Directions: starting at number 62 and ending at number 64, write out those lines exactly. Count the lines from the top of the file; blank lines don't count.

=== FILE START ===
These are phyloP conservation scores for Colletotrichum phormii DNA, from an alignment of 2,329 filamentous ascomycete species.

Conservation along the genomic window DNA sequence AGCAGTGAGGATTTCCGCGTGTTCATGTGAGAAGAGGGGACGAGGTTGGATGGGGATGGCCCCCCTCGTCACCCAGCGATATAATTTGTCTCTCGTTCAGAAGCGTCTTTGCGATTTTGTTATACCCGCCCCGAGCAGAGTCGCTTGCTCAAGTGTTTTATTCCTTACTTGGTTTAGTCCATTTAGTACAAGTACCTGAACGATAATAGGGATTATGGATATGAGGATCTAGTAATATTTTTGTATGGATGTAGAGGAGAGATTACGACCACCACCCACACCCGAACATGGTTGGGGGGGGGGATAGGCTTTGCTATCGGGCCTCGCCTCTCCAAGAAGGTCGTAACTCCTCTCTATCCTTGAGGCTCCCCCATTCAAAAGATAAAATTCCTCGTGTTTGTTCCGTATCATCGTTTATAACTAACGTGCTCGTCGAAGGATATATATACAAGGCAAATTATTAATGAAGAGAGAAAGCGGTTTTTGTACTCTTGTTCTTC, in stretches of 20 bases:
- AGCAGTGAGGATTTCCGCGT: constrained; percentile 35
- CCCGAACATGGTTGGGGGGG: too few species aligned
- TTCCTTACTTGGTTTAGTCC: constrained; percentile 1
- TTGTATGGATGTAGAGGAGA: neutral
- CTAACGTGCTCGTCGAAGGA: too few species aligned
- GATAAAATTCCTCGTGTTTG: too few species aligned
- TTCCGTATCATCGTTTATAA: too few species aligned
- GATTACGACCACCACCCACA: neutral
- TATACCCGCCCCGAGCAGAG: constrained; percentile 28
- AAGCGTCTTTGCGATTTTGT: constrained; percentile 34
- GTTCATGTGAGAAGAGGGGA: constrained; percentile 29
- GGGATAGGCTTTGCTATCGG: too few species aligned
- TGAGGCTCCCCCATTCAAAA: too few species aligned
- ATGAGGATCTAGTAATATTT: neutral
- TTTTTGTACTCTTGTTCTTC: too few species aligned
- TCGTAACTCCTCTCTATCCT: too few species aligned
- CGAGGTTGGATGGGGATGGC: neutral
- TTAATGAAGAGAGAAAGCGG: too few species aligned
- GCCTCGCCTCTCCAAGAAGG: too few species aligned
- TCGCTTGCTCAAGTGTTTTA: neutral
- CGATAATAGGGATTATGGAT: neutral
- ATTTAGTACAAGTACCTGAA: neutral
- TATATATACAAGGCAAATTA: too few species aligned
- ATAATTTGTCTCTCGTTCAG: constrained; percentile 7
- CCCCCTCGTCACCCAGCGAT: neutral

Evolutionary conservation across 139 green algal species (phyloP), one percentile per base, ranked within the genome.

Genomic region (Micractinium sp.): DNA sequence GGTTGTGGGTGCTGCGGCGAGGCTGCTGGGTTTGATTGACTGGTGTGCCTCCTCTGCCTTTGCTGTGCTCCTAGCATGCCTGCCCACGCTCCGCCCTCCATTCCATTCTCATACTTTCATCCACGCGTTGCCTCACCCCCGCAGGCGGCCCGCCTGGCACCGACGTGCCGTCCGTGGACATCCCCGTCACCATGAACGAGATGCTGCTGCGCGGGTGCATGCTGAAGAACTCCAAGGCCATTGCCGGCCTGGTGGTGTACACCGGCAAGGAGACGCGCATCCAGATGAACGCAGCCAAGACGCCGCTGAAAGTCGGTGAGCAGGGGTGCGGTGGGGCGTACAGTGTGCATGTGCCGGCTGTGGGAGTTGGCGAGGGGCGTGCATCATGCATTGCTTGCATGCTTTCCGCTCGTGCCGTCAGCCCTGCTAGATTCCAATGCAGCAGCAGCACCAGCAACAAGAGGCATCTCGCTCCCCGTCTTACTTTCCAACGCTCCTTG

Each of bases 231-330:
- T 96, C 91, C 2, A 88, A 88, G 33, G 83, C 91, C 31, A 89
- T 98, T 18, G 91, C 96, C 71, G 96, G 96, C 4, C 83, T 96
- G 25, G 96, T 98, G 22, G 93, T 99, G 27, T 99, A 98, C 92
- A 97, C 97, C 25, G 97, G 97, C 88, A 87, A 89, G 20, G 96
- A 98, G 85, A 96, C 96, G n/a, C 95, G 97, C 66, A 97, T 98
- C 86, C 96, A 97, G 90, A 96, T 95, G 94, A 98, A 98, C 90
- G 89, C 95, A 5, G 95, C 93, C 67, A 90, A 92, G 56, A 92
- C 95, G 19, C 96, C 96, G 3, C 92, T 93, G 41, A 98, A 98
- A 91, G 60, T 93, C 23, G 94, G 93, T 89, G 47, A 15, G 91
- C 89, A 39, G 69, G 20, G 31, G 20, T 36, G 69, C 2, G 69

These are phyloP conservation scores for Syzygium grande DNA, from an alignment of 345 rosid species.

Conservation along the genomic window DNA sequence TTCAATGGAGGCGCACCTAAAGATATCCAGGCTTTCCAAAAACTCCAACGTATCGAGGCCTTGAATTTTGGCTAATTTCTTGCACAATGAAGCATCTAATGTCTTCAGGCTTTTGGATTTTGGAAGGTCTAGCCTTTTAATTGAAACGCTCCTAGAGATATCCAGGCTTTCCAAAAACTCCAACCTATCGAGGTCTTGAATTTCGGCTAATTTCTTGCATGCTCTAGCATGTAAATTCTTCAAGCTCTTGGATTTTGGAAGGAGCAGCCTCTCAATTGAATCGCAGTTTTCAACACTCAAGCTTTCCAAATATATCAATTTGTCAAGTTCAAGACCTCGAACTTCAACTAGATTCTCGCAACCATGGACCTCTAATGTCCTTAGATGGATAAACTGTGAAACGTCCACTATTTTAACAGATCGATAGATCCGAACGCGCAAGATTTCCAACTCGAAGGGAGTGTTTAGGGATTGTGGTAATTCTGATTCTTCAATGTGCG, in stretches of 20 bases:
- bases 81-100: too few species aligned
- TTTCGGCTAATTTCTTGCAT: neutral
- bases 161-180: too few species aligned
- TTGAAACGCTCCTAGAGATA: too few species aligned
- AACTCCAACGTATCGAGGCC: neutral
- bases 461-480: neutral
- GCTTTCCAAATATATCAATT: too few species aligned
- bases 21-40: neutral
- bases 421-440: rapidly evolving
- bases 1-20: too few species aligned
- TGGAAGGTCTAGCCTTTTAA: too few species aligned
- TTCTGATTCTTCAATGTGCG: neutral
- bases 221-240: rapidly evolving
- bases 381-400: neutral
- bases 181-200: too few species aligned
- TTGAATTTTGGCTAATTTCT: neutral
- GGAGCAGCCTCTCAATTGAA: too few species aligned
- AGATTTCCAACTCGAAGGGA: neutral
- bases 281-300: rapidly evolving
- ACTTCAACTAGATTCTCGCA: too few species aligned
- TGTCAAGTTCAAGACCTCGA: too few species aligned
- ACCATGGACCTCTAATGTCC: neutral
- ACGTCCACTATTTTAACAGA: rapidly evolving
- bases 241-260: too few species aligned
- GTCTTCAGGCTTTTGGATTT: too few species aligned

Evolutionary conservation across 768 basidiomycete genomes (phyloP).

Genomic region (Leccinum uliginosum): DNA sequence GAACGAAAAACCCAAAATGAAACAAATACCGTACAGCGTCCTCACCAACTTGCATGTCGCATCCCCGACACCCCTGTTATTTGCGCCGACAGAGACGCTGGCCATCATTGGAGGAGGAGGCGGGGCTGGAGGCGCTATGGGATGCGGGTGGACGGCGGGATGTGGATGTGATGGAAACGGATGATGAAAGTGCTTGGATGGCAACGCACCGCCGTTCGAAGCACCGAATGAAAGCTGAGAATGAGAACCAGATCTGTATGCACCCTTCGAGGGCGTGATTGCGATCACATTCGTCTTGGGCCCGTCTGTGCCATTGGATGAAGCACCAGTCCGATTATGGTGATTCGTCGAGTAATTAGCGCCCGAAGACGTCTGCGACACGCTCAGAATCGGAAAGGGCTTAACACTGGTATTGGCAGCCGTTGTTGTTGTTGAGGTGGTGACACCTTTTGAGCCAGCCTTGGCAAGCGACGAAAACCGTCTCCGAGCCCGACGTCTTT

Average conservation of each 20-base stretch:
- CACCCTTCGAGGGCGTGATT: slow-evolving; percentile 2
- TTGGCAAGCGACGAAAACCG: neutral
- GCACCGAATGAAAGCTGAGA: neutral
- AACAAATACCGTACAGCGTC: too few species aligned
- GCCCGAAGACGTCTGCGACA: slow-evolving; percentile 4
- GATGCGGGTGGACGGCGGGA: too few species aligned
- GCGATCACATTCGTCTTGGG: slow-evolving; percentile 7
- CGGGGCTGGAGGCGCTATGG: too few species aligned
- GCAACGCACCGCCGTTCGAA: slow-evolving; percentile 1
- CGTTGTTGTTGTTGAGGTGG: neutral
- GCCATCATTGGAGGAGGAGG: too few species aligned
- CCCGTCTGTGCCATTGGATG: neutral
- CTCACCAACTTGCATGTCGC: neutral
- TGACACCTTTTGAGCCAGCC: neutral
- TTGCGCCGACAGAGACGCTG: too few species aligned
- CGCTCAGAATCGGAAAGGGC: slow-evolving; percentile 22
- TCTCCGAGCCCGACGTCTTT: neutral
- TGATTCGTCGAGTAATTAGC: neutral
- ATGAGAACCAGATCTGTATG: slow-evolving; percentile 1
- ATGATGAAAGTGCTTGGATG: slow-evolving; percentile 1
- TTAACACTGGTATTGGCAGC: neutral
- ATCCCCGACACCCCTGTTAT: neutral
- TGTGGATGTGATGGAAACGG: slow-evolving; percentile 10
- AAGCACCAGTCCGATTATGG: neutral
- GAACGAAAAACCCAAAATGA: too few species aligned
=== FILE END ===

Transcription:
- ACTTCAACTAGATTCTCGCA: too few species aligned
- TGTCAAGTTCAAGACCTCGA: too few species aligned
- ACCATGGACCTCTAATGTCC: neutral